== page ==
I often pick up CDs from the pile to listen to based on the label. Today I’ve been listening to The Golden Record, new album from the band Little Scream on one of my favorite labels, Secretly Canadian. The record is full of big sounds: swooping strings, distorted guitars and thunderous drums, all under Laurel Sprengelmeyer’s gorgeous voice. In addition, Sprengelmeyer plays guitar, violin and keyboards.
The record also contains a fine pedigree of support players: Richard Reed Parry (Arcade Fire, Bell Orchestre), produced and performs on The Golden Record along with a ton of Montreal-based musicians fill out the rest: Mike Fuerstack (Snailhouse), Becky Foon (Silver Mt. Zion), Patty McGee (Stars), and Sarah Neufeld (Arcade Fire, Bell Orchestre). In addition, The National’s Aaron Dessner plays guitar on the lead single, “The Heron and The Fox.”
Check out this extremely intimate video of Little Scream performing “The Heron and The Fox” in the close confines of a small car, buried in snow. It is one of the quieter, more introspective songs on the record, the sound here in this video is definitely more paired down compared to the record. And the setting might make you feel a little claustrophobic at first, but the way their whispered, stunningly harmonized vocals fill up the car will more than win you over.
I caught one of my favorite new bands of 2010 at South By Southwest on the first night: Lost In The Trees. If you knew about the horrifying childhood that inspired the works, you’d be incredibly surprised how joyful and celebratory the music actually is. And when you catch the band on stage, the humility, and endearing charm of front man Ari Picker is so big and genuine, you cannot help but fall in love with this band.
I decided to catch them again back here in D.C. Monday night at the Black Cat’s Backstage, where a full crowd of people were all captivated. NPR Music was there to webcast the show, so be sure to take a listen. (Also be sure to check out our Tiny Desk Concert with them from last year).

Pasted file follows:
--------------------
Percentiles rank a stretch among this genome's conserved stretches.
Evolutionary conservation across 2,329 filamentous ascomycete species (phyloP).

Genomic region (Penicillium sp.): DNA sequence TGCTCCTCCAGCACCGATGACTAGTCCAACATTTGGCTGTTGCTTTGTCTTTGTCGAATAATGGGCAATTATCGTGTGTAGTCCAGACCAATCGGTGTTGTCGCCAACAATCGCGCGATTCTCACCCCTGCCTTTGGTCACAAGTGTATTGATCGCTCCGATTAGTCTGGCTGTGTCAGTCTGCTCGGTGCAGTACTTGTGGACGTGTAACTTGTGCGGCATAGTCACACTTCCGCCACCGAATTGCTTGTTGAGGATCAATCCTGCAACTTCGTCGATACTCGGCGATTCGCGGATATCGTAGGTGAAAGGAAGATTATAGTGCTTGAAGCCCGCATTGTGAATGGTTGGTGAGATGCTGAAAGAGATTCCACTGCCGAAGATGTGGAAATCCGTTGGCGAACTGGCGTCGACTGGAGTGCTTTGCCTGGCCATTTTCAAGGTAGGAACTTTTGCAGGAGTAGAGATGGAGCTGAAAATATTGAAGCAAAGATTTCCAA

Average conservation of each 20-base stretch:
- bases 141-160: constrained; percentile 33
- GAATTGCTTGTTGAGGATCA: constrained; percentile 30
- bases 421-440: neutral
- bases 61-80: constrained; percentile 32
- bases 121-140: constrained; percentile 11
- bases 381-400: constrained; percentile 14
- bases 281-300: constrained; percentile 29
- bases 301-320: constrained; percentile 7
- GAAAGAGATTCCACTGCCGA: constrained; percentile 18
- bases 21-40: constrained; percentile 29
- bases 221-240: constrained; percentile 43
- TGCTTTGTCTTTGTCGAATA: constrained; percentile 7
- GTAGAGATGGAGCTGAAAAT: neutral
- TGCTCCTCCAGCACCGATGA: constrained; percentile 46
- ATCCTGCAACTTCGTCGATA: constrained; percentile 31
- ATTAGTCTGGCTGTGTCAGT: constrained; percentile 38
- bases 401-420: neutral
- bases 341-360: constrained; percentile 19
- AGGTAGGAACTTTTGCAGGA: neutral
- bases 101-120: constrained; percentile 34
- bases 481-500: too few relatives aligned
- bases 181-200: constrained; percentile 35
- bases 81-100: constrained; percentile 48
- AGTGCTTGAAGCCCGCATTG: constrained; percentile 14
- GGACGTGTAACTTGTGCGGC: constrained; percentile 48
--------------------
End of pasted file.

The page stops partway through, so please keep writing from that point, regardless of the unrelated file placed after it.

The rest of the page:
But in the meantime, here are a few shots I managed to take.
Despite being in Austin, Texas for South By Southwest, you’d be surprised how hard it is to catch a full set by any one band. With so much to see, you’re constantly shuffling around looking for the next thing to fit into the schedule. And when coupled with all the work I was doing as part of NPR Music’s SXSW coverage, it was easy to miss something really good. Such was the case with The Joy Formidable, who performed several times at SXSW, including a way too short set at NPR Music’s SXSW day party at The Parish (listen and watch that here). I was so busy doing work and meeting people that it was over way too quickly.
Which all brings me to the point of all this. I decided I wanted to catch more from that band, so luckily they stopped by D.C. on Friday, March 25 (after SXSW) to play at Black Cat. Sufficed to say, it was totally great: loud, distorted and full of 90s rock energy.
Here are some photos I shot (along with opener Mona, who were impossibly generic):
A few weeks ago I wrote about Papercuts’ newest album Fading Parade as part of NPR Music’s First Listen series in which we previewed the entire record. It was there I wrote “Jason Robert Quever may not be a household name, and you may not know his sound. But the music he creates as Papercuts always sounds comfortably familiar, even when you hear it for the first time.”
It’s that tone — be it the sound of his music, or in the topics he addresses that carries over into this video. Quever is in a familiar awkward party setting feeling out of his element or too shy to interact, something we’ve all experienced at one time or another. Soon the video turns into something all more surreal and dreamlike, a perfect fit for his psychedelic pop songs. Be sure to check out this album: It’s subtle but rewarding.
You can also see an excellent live promo video of Papercuts performing the same song at a house party from Yours Truly and Sub Pop:
Last night at Black Cat, I caught two of my favorite bands right now: Wye Oak and Lower Dens. It was an full-on Baltimore showcase as all three bands on the bill come from the city that has in recent years become one of the most vibrant and creative music towns in the country. I had just recently caught Lower Dens a few weeks back at a house show, but it was great to see them on a larger stage, filling the room with their brooding wash of distortion.
Similarly, in the year since I last caught Wye Oak, the band has put out a stellar EP, My Neighbor, My Creator, and followed it up just this past week with their newest album Civilian. And all I can say is that they just keep getting better and better. For whatever reason, I had to convince a few friends that while the band might seem sedate and folky, they are an absolute force live. They bring a raw power and blustery energy to the songs thanks to the exceptional layers of blown out guitar distortion of Jenn Wasner and the simultaneously performed keyboards and thunderous drums of Andy Stack. I can easily say this double bill was one of the top shows I’ve seen this year so far.
I brought my camera along and pushed up to the front and took a few photos of both bands, plus the opener, Lands & Peoples. Here’s a sampling of the best shots: